Use this URL to cite or link to this record in EThOS: https://ethos.bl.uk/OrderDetails.do?uin=uk.bl.ethos.759632
Title: Computational models of morphology's effects on cellular dynamics
Author: Sayyid, Faiz
ISNI:       0000 0004 7431 6622
Awarding Body: University of Warwick
Current Institution: University of Warwick
Date of Award: 2016
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Abstract:
Spatial effects such as cell shape, internal cellular organisation and cellular plasticity have very often been considered negligible in models of cellular pathways, and many existing simulation infrastructures do not take such effects into consideration. However, recent experimental results and systems level theories suggest that even small variations in shape can make a large difference to the fate of the cell. This is particularly the case when considering eukaryotic cells, which have a complex physical structure and many subtle control mechanisms. Bacteria are also interesting for their variation in shape, both between species and in different states of adaptation. In this thesis we perform simulations that quantify the effect of three aspects of morphology - external cellular shape, internal cellular organisation and processes that change the shape of the cell - on the behaviour of model cellular pathways. To perform these simulations we develop Reaction-Diffusion Cell (ReDi-Cell), a highly scalable General Purpose Graphics Processing Unit Computing (GPGPU) cell simulation infrastructure for the modelling of cellular pathways in spatially detailed environments. ReDi-Cell is validated against known-good simulations, prior to its use in new work. By measuring reaction trajectories and concentration gradients we quantify the responses of simulated cellular pathways to these three spatial aspects. Our results show that model cell behaviour is the composite of cellular morphology and reaction system. Different reaction systems display different dynamics even when placed in identical environments. Traditionally, computational approaches to cell biology have been focussed upon investigating how changes to reaction dynamics alter cellular behaviour. This thesis, on the other hand, demonstrates another way in which reaction dynamics can be altered, by changing the morphology of the cell.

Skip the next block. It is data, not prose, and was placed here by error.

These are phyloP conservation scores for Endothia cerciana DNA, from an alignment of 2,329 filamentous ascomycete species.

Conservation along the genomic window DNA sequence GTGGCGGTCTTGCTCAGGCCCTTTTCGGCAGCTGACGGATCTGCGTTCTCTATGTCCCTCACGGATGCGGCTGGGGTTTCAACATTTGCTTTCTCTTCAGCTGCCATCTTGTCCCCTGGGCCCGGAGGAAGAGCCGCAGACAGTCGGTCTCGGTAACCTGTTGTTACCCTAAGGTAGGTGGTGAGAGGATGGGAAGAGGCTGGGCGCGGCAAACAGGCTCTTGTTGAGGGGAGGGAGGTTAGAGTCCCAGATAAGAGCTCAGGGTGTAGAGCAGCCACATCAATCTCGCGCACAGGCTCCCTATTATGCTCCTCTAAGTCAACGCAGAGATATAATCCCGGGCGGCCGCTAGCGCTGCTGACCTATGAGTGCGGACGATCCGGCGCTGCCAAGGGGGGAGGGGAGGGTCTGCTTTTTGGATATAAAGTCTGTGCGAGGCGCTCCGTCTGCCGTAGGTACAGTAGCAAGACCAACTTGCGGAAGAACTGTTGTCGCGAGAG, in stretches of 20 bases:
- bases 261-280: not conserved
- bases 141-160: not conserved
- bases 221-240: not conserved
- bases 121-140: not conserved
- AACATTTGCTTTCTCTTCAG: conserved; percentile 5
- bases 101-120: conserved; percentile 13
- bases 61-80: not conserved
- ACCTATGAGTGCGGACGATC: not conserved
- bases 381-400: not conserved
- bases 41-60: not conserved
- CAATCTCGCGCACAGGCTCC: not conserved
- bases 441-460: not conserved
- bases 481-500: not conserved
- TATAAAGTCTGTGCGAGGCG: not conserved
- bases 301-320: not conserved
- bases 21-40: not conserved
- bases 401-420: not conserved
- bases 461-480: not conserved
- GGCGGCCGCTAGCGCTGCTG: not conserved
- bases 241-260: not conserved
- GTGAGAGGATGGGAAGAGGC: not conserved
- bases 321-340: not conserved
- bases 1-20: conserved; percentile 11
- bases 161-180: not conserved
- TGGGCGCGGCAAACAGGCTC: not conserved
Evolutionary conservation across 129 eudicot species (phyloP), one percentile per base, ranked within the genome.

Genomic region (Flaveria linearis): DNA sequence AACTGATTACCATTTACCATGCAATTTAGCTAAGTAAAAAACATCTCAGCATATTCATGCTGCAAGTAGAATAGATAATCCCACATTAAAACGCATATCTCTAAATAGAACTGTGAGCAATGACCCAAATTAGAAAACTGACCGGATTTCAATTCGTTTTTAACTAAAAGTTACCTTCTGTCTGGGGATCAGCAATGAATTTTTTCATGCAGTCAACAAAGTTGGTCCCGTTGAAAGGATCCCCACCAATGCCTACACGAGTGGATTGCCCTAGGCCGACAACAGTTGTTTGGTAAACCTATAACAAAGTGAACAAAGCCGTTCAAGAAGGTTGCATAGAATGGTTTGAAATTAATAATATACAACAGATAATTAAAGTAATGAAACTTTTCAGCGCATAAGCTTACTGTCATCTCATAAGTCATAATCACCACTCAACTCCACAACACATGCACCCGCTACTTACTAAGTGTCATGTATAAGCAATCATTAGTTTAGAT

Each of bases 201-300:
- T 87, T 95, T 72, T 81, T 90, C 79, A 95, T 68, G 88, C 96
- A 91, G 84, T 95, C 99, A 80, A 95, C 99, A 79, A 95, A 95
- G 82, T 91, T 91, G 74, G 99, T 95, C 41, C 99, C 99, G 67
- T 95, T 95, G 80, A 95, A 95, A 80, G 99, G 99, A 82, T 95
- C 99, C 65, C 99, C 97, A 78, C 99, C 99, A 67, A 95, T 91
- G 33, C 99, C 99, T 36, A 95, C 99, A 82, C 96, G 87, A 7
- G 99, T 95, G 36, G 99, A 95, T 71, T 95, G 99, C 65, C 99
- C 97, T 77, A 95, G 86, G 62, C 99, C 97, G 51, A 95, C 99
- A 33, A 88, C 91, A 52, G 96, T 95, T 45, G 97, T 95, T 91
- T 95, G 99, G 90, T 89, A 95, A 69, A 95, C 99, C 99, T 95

Supervisor: Not available Sponsor: Engineering and Physical Sciences Research Council
Qualification Name: Thesis (Ph.D.) Qualification Level: Doctoral
EThOS ID: uk.bl.ethos.759632  DOI: Not available
Keywords: QA76 Electronic computers. Computer science. Computer software
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